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June 27, 2002


Potential of regenerative medicine explored

Clinical and basic science research findings were presented by researchers from the University's McGowan Institute for Regenerative Medicine at the annual meeting of the American Society for Artificial Internal Organs.

Highlights of the findings include: Filtering antibodies from blood may decrease the risk of organ rejection, William Federspiel, associate professor of chemical engineering and surgery and bioengineering at the School of Medicine, graduate student Mariah Hout and their colleagues report. Federspiel, who also is director of the artificial lung lab at the McGowan Institute, said that experiments using a hollow fiber material similar to that contained in a typical dialysis filter showed that between 40 percent and 60 percent of targeted rejection antibodies were removed when the fibers were coated with specific antigens. These "specific antibody filters" are showing promise in initial lab tests and may eliminate the need for time-intensive plasma replacement therapy in immunologically sensitive patients prior to transplantation.

An injected solution of blood-soluble drag-reducing polymers (DRPs) improved survival rates in a low-oxygen environment, according to work done in animal models by Marina Kameneva, research associate professor of surgery, and her colleagues. Kameneva's research group injected a solution of such polymers at minute concentrations into the tail veins of experimental rats, which were then subjected to atmospheric pressure corresponding to an altitude of more than 25,000 feet. Control animals that had been injected with the same volume of saline solution were observed for comparison. While 40 percent of control animals died due to extremely low oxygen concentrations, all animals injected with the polymer solution survived.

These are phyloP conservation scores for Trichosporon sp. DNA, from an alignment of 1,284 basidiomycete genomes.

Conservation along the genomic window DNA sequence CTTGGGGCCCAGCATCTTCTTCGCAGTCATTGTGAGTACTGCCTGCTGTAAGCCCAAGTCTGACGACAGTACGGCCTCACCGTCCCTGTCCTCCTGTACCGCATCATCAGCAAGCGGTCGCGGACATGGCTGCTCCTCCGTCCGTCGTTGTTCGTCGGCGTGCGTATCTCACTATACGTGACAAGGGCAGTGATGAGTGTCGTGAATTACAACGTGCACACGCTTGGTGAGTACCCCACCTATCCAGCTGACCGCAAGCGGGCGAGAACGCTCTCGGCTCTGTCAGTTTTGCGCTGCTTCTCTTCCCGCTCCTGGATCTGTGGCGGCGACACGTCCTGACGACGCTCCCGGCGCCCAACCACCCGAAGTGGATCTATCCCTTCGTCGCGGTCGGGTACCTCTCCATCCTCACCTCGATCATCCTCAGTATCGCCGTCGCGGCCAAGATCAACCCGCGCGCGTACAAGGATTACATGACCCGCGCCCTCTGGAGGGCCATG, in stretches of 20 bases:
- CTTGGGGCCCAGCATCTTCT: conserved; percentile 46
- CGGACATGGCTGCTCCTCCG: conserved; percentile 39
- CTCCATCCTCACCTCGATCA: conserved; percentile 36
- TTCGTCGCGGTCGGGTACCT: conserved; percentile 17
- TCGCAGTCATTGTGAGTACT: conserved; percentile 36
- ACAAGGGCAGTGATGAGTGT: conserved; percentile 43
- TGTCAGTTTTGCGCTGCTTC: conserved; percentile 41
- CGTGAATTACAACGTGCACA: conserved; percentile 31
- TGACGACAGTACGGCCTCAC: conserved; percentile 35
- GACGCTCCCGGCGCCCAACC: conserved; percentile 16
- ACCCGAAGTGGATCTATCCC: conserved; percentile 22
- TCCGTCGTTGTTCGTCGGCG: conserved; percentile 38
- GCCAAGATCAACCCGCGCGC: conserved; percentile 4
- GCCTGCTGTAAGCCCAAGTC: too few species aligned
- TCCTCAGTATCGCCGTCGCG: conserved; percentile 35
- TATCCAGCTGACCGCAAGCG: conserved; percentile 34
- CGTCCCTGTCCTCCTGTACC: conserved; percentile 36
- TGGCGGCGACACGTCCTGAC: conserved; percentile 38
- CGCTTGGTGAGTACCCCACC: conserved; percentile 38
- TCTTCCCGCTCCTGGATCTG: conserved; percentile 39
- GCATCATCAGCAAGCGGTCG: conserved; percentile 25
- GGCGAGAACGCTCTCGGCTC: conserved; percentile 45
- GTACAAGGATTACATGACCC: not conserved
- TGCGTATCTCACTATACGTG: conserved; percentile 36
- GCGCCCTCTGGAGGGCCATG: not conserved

Other McGowan Institute faculty presented work that touches on decreasing the risk for blood clotting with artificial respiratory support and easing the physical burden of implantable left-ventricular assist devices.


PET/CT found effective in detecting cancer

If more doctors had access to a combined PET/CT scanner to examine patients with ovarian or cervical carcinomas, they would likely catch cancerous lesions that would not be found by CT (computed tomography) or ultrasound, according to research done at the School of Medicine.